Marilyn Manson—The Pale Emperor

When Marilyn Manson’s new album The Pale Emperor was released at the beginning of this year, it signaled an artistic resurgence for the man who seems to have spent as much time lately acting on the big and small screen as he has making music. The album made new strides musically and lyrically, and fans noted the growing maturity of his output. However, there was one mysterious element to the album, something that caused eddies in the glossy sheen of its polished surface, hinting at untold nightmares lurking in the darkness below. That element would be the blackness of the polycarbonate disc, the same style in which the original Sony Playstation discs were manufactured. And the reason for this is intentional: Only such a pure blackness could accurately capture the true darkness of Manson’s soul, or the darkness of Super Puzzle Fighter II Turbo.

Chris Preistman, writing for Kill Screen, recently explained the decision-making process that went into pressing The Pale Emperor in the same thick black manner as the original Playstation discs. It all came down to wanting the blackest possible black for the record, as part of a plan to have a powerful contrast between black and white represented by the artwork. That way, the album could accurately reflect the eternal push-and-pull between light and dark signified in Manson’s music, or the push-and-pull of people buying the album and then realizing, wait a minute, they graduated middle school 14 years ago.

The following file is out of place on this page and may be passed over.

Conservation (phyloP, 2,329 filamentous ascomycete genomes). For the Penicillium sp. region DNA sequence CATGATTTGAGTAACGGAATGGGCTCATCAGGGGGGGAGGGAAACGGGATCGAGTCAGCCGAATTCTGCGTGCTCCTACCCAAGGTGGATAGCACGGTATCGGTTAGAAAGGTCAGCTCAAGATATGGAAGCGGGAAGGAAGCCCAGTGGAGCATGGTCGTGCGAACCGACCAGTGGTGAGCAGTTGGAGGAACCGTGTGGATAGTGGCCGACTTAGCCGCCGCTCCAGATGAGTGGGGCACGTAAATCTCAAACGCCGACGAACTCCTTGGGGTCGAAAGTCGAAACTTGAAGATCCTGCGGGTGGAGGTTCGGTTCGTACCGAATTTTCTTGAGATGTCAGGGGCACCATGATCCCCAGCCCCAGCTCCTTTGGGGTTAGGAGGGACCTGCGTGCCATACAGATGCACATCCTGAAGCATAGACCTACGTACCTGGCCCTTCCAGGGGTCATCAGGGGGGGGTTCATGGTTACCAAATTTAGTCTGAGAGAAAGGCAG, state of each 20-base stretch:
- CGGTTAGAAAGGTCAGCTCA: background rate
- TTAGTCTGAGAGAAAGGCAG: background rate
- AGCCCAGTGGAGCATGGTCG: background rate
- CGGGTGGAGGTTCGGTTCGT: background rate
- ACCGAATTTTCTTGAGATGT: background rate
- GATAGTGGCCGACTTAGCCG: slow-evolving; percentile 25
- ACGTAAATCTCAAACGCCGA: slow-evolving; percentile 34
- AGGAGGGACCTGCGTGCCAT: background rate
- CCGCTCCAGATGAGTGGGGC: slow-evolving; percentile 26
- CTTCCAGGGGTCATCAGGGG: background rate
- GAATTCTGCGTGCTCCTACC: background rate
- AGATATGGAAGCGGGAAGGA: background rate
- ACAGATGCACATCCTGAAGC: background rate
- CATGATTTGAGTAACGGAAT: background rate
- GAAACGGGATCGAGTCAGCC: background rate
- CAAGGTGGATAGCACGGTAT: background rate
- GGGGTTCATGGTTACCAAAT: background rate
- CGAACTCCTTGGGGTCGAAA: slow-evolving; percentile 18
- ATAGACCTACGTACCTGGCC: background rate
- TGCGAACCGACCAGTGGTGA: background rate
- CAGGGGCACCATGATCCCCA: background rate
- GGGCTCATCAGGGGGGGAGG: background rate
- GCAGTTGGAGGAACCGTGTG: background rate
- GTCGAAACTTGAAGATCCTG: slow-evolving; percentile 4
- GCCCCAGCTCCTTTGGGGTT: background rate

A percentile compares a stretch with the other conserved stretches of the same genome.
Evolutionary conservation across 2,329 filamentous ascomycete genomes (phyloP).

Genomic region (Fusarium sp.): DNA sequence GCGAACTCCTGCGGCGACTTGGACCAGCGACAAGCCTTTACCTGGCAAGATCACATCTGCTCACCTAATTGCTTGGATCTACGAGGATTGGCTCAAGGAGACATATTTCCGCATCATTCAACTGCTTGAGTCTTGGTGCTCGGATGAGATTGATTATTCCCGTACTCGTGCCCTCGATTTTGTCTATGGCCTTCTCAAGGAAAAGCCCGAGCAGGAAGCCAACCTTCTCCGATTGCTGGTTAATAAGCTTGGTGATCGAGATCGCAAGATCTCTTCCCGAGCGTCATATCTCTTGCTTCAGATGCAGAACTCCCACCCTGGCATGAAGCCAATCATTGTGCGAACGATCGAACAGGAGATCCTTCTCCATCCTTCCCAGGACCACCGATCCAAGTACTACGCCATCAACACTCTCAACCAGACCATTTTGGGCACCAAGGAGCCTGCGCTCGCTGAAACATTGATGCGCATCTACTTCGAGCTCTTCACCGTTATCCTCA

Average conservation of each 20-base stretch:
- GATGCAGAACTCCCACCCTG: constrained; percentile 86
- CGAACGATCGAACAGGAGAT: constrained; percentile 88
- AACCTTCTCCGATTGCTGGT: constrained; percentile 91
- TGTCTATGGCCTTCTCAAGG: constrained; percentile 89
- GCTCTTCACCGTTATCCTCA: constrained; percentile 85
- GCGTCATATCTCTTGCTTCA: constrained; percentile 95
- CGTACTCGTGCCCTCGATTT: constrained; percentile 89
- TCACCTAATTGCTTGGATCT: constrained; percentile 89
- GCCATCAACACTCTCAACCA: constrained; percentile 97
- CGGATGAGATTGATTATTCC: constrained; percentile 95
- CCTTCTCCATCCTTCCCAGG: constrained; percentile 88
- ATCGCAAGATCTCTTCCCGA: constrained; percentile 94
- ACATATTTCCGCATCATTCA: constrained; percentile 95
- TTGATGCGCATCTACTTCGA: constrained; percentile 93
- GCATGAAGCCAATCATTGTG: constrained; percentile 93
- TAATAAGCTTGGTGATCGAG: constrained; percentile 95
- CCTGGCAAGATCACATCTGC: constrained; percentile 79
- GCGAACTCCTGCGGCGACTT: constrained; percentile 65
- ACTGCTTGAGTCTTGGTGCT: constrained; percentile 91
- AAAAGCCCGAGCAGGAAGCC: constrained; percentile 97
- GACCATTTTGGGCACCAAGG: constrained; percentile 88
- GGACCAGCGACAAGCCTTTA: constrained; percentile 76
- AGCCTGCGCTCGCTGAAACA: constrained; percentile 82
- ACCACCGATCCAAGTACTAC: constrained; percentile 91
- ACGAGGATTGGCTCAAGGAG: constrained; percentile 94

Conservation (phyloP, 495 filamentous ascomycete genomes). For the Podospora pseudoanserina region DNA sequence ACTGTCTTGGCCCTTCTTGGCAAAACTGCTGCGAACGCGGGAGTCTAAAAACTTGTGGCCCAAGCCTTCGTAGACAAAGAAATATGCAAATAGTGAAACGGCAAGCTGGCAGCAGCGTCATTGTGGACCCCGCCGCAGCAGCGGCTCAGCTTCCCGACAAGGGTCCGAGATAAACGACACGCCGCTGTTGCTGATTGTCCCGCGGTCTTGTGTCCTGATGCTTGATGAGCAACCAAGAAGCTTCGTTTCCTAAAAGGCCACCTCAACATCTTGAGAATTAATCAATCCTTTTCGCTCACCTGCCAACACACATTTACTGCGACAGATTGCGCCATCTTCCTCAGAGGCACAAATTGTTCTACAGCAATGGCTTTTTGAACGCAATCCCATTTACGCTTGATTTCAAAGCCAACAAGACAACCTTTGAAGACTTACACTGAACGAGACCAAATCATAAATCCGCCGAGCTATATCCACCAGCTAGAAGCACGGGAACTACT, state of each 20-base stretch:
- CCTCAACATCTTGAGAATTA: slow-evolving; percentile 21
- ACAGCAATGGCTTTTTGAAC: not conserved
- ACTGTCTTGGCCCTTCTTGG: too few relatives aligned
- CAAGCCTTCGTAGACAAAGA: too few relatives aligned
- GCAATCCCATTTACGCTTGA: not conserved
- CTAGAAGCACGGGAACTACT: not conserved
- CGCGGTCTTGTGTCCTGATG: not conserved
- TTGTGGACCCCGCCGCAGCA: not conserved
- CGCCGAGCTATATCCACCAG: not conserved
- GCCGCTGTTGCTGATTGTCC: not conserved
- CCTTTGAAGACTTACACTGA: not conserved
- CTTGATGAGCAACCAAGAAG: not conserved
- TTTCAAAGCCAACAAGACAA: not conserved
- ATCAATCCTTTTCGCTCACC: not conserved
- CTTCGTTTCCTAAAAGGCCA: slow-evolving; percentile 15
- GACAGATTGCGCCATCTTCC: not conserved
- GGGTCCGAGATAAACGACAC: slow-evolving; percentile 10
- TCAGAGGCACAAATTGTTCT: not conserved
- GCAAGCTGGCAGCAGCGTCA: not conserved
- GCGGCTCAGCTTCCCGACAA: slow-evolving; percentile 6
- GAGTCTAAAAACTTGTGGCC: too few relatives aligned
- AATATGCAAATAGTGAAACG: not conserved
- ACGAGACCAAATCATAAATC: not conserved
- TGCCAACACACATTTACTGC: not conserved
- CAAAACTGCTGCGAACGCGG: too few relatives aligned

Hassan Rahim, one of the art directors for the album, explains how it was necessary for artistic reasons to produce CDs possessing the same symbolic ebony hues previously reserved for such gothic masterpieces as Mega Man X4. “When you open the CD it’s pitch black, but we also added a thermal texture on top—after it gets hot during playback, the disc comes out all white,” Rahim says. As Preistman explains, “The PlayStation disc was chosen with this effect in mind as its pitch black sheen enhances the difference between dark and light, hot and cold.” Indeed, the selection of a disc calling to mind the ’90s is a fitting theme for the disc, as it’s both the last time these Playstation games were mass produced and the last time people were excited about buying CDs, period.